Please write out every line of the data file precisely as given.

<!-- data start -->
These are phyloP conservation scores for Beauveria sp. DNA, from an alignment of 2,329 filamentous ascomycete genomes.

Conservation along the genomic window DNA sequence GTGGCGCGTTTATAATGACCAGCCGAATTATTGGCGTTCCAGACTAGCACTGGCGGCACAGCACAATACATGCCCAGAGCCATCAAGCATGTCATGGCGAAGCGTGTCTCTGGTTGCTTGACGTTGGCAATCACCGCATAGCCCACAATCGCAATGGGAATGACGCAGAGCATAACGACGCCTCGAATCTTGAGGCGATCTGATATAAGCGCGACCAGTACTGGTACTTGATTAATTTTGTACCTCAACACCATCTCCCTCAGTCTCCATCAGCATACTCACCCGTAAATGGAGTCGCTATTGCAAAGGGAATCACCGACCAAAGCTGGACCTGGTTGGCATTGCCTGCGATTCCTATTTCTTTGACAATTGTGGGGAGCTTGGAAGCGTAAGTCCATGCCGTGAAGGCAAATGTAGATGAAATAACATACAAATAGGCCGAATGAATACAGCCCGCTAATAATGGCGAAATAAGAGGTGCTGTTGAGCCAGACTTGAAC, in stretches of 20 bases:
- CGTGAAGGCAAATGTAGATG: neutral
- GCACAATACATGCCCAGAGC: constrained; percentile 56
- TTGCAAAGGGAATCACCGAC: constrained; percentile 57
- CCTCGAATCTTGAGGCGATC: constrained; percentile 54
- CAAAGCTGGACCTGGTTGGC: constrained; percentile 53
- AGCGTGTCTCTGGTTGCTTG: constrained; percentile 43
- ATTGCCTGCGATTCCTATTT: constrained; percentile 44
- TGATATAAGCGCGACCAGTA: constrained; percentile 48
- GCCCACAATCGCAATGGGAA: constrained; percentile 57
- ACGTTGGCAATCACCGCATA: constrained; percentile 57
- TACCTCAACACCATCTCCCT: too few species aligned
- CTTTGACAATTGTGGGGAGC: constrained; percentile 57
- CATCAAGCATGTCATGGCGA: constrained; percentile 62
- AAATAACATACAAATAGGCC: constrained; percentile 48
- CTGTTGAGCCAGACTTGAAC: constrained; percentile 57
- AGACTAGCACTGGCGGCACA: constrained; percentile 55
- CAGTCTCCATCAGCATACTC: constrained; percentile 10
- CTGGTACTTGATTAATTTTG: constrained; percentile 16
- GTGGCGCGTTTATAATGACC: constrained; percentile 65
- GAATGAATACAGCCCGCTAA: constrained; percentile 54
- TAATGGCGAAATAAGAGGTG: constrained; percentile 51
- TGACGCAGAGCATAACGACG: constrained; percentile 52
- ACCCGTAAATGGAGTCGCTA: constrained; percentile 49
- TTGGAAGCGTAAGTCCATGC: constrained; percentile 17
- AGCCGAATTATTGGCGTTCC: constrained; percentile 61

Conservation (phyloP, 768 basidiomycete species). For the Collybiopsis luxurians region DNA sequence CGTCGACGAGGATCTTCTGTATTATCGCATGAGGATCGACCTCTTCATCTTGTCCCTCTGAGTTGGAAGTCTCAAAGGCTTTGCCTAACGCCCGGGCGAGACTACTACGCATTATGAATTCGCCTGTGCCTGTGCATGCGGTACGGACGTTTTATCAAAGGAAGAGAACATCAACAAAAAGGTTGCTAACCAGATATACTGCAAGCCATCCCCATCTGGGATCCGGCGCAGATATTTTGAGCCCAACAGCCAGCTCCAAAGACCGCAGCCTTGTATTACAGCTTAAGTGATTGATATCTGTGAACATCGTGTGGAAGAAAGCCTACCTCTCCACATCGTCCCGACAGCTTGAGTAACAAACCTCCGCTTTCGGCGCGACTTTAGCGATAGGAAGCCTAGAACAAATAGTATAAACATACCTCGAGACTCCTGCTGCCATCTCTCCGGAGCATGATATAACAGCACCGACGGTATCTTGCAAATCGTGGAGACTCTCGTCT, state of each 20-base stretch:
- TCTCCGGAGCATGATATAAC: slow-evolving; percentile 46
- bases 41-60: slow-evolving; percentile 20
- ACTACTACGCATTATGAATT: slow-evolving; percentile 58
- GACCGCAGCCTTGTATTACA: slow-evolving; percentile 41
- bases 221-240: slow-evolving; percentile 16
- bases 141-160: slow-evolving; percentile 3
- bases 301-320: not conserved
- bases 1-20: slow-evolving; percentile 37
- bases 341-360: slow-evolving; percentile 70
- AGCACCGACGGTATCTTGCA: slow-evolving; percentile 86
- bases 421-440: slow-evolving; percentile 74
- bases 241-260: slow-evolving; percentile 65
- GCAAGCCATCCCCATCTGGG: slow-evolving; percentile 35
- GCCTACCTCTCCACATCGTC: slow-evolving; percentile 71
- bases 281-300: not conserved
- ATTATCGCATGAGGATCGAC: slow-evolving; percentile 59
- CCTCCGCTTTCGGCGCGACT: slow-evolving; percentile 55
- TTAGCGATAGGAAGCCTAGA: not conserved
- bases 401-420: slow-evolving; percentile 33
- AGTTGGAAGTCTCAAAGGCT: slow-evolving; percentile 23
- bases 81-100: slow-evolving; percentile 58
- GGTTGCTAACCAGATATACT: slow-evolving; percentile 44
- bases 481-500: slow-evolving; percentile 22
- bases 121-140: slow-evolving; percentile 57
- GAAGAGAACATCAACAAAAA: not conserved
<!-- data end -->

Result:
These are phyloP conservation scores for Beauveria sp. DNA, from an alignment of 2,329 filamentous ascomycete genomes.

Conservation along the genomic window DNA sequence GTGGCGCGTTTATAATGACCAGCCGAATTATTGGCGTTCCAGACTAGCACTGGCGGCACAGCACAATACATGCCCAGAGCCATCAAGCATGTCATGGCGAAGCGTGTCTCTGGTTGCTTGACGTTGGCAATCACCGCATAGCCCACAATCGCAATGGGAATGACGCAGAGCATAACGACGCCTCGAATCTTGAGGCGATCTGATATAAGCGCGACCAGTACTGGTACTTGATTAATTTTGTACCTCAACACCATCTCCCTCAGTCTCCATCAGCATACTCACCCGTAAATGGAGTCGCTATTGCAAAGGGAATCACCGACCAAAGCTGGACCTGGTTGGCATTGCCTGCGATTCCTATTTCTTTGACAATTGTGGGGAGCTTGGAAGCGTAAGTCCATGCCGTGAAGGCAAATGTAGATGAAATAACATACAAATAGGCCGAATGAATACAGCCCGCTAATAATGGCGAAATAAGAGGTGCTGTTGAGCCAGACTTGAAC, in stretches of 20 bases:
- CGTGAAGGCAAATGTAGATG: neutral
- GCACAATACATGCCCAGAGC: constrained; percentile 56
- TTGCAAAGGGAATCACCGAC: constrained; percentile 57
- CCTCGAATCTTGAGGCGATC: constrained; percentile 54
- CAAAGCTGGACCTGGTTGGC: constrained; percentile 53
- AGCGTGTCTCTGGTTGCTTG: constrained; percentile 43
- ATTGCCTGCGATTCCTATTT: constrained; percentile 44
- TGATATAAGCGCGACCAGTA: constrained; percentile 48
- GCCCACAATCGCAATGGGAA: constrained; percentile 57
- ACGTTGGCAATCACCGCATA: constrained; percentile 57
- TACCTCAACACCATCTCCCT: too few species aligned
- CTTTGACAATTGTGGGGAGC: constrained; percentile 57
- CATCAAGCATGTCATGGCGA: constrained; percentile 62
- AAATAACATACAAATAGGCC: constrained; percentile 48
- CTGTTGAGCCAGACTTGAAC: constrained; percentile 57
- AGACTAGCACTGGCGGCACA: constrained; percentile 55
- CAGTCTCCATCAGCATACTC: constrained; percentile 10
- CTGGTACTTGATTAATTTTG: constrained; percentile 16
- GTGGCGCGTTTATAATGACC: constrained; percentile 65
- GAATGAATACAGCCCGCTAA: constrained; percentile 54
- TAATGGCGAAATAAGAGGTG: constrained; percentile 51
- TGACGCAGAGCATAACGACG: constrained; percentile 52
- ACCCGTAAATGGAGTCGCTA: constrained; percentile 49
- TTGGAAGCGTAAGTCCATGC: constrained; percentile 17
- AGCCGAATTATTGGCGTTCC: constrained; percentile 61

Conservation (phyloP, 768 basidiomycete species). For the Collybiopsis luxurians region DNA sequence CGTCGACGAGGATCTTCTGTATTATCGCATGAGGATCGACCTCTTCATCTTGTCCCTCTGAGTTGGAAGTCTCAAAGGCTTTGCCTAACGCCCGGGCGAGACTACTACGCATTATGAATTCGCCTGTGCCTGTGCATGCGGTACGGACGTTTTATCAAAGGAAGAGAACATCAACAAAAAGGTTGCTAACCAGATATACTGCAAGCCATCCCCATCTGGGATCCGGCGCAGATATTTTGAGCCCAACAGCCAGCTCCAAAGACCGCAGCCTTGTATTACAGCTTAAGTGATTGATATCTGTGAACATCGTGTGGAAGAAAGCCTACCTCTCCACATCGTCCCGACAGCTTGAGTAACAAACCTCCGCTTTCGGCGCGACTTTAGCGATAGGAAGCCTAGAACAAATAGTATAAACATACCTCGAGACTCCTGCTGCCATCTCTCCGGAGCATGATATAACAGCACCGACGGTATCTTGCAAATCGTGGAGACTCTCGTCT, state of each 20-base stretch:
- TCTCCGGAGCATGATATAAC: slow-evolving; percentile 46
- bases 41-60: slow-evolving; percentile 20
- ACTACTACGCATTATGAATT: slow-evolving; percentile 58
- GACCGCAGCCTTGTATTACA: slow-evolving; percentile 41
- bases 221-240: slow-evolving; percentile 16
- bases 141-160: slow-evolving; percentile 3
- bases 301-320: not conserved
- bases 1-20: slow-evolving; percentile 37
- bases 341-360: slow-evolving; percentile 70
- AGCACCGACGGTATCTTGCA: slow-evolving; percentile 86
- bases 421-440: slow-evolving; percentile 74
- bases 241-260: slow-evolving; percentile 65
- GCAAGCCATCCCCATCTGGG: slow-evolving; percentile 35
- GCCTACCTCTCCACATCGTC: slow-evolving; percentile 71
- bases 281-300: not conserved
- ATTATCGCATGAGGATCGAC: slow-evolving; percentile 59
- CCTCCGCTTTCGGCGCGACT: slow-evolving; percentile 55
- TTAGCGATAGGAAGCCTAGA: not conserved
- bases 401-420: slow-evolving; percentile 33
- AGTTGGAAGTCTCAAAGGCT: slow-evolving; percentile 23
- bases 81-100: slow-evolving; percentile 58
- GGTTGCTAACCAGATATACT: slow-evolving; percentile 44
- bases 481-500: slow-evolving; percentile 22
- bases 121-140: slow-evolving; percentile 57
- GAAGAGAACATCAACAAAAA: not conserved